How doctors are protecting themselves from COVID-19


A poster in the bathroom of Dr. Amy Lang’s office about practicing good hygiene. Photo by Dr. Amy Lang.

By Alexandra Lang

Editor’s Note: Dr. Amy Lang is Alexandra Lang’s mother.

Medical professionals are doing all they can to protect their patients, their families and themselves during the COVID-19 pandemic. 

Dr. Amy Lang is an oncologist specializing in breast cancer at the START Center for Cancer Care in San Antonio, Texas. She said she and her colleagues have taken several steps to mitigate the risk of the virus coming into their office.

They recently started wearing masks on duty and are practicing extra careful hygiene.

She said medical assistants call patients before their appointments and “screen” anyone who is entering the building to make sure they don’t have the virus. 

“They [look for] any signs of illness, [ask if they] traveled outside of the city, [check for] exposure to someone who has tested positive or is suspected to test positive for COVID-19,” she said. “If they have any of those features, they don’t come, and they have to stay away from the building for ten days.”

Lang’s office also decided any visitors a patient might bring with them to their appointment must stay in the lobby, except for significant others, and no children are allowed in the building.

“It’s tough, because for new patients who are scared, sometimes you bring someone with you to hear what’s being said and to ease your pain and anxiety,” Lang said. “We have made exceptions to that rule—I’m allowing significant others and adult children to come with my new patients to the first visit.”

Lang said one challenge arises when patients who are undergoing cycles of chemotherapy call and say they have a fever or cough, symptoms that might have nothing to do with the coronavirus but are very common among their patients. 

“We have to go through a whole checklist to figure out whether they should go to the ER, to [San Antonio Metropolitan Health] to get tested for the virus or come into the office,” she said. “There’s a big responsibility on the doctors to listen carefully and ask questions to help figure out what category these symptoms fall into.”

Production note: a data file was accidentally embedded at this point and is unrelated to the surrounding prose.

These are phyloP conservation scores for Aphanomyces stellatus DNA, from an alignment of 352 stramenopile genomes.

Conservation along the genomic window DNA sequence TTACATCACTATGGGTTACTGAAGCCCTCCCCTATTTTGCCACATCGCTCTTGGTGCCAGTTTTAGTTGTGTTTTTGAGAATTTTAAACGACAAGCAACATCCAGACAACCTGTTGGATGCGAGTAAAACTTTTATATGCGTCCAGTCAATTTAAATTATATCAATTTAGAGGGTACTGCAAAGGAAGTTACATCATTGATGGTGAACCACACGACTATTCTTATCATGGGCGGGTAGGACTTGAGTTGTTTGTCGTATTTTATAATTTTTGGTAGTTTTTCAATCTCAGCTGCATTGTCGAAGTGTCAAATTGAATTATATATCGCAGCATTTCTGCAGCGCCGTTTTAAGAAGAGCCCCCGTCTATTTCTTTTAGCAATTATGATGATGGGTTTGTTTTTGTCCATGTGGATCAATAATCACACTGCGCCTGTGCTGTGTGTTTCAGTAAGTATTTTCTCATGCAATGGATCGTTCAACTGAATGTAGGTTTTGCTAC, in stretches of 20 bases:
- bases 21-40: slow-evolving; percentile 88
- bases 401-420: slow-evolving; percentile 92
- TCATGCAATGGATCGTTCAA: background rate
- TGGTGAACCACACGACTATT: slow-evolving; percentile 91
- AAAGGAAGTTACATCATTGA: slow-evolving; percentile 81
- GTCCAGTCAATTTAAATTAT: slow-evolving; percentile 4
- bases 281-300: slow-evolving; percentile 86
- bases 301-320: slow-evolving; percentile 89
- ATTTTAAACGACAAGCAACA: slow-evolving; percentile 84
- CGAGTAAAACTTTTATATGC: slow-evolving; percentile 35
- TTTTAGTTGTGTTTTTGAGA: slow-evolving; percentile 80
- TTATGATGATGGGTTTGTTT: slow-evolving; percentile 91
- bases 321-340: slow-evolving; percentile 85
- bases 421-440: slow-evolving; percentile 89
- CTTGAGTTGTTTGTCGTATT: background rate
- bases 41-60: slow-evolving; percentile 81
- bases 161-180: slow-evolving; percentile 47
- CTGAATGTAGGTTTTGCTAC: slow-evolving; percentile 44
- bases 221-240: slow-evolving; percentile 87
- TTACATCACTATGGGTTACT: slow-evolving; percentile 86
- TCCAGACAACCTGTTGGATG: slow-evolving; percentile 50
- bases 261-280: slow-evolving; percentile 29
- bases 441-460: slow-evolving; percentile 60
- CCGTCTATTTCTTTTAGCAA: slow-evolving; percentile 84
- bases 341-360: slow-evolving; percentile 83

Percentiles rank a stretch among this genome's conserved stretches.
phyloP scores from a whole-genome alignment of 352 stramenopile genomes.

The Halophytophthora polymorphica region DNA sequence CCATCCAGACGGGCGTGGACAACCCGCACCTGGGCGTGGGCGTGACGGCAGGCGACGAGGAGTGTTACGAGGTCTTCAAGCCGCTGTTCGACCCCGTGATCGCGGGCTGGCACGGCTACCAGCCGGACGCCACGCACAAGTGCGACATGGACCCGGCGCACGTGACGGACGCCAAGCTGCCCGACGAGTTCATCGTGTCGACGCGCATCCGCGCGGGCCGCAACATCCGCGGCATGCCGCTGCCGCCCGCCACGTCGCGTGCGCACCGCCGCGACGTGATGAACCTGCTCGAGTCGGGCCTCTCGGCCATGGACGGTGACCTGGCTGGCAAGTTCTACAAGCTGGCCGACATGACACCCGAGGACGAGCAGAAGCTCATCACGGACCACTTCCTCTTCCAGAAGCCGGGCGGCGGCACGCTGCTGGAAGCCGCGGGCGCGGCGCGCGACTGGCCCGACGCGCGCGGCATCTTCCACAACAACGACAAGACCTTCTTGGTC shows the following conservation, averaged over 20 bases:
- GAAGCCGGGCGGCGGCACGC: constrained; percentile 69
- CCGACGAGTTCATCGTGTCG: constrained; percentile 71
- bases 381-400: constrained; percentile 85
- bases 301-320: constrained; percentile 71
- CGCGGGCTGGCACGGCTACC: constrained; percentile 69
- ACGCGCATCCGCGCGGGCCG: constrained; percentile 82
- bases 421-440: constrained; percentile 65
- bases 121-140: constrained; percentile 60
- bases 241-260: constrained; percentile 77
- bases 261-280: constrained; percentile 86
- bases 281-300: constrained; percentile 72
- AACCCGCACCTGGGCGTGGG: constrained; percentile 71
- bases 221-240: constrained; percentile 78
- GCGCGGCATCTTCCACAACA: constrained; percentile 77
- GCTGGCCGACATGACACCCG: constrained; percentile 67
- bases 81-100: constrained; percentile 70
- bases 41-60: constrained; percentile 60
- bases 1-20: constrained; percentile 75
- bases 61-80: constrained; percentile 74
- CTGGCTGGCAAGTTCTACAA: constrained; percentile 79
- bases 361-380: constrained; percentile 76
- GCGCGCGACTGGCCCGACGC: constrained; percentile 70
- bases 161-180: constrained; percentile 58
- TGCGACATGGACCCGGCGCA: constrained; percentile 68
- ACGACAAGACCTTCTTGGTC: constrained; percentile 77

When Texas Governor Greg Abbott declared a state of disaster due to the virus, he temporarily lifted the restrictions on telemedicine, which allows doctors to see patients through video chats or phone calls. 

Lang said the transition to telemedicine has been difficult for both doctors and patients.

“There’s been a huge learning curve on our part and on the patient’s part, especially with a lot of older patients,” she said.

Lang’s patients who have annual checkups, such as those who are in remission, are having their appointments delayed up to several months.

Some of Lang’s patients were scheduled to have breast cancer surgery, but those procedures will be postponed according to guidance from the American College of Surgeons. 

“They put out very strict guidelines for who gets to have surgery in the next few weeks because they want ventilators and beds available for COVID patients,” she said. 

Lang is scheduled to be on call soon, which used to include visiting patients in various hospitals. Now, she and her colleagues will be relying on hospitalists.

“We are not going to ask the on-call doctor to see many patients,” she said. “We will only go in if it’s truly necessary, and we can do telemedicine visits with hospital patients, too.” 

A sign in Dr. Amy Lang’s office. Photo by Dr. Amy Lang.

The best thing for the general public to do to protect themselves right now, Lang said, is to practice good hygiene.

“The number one thing is: don’t touch your face without washing your hands,” she said. “There’s no one thing that is more effective than that.”

To date, there are 103,321 cases of the coronavirus in the U.S., according to the Centers for Disease Control and Prevention. There are 2,052 cases reported in Texas, according to the Texas Tribune.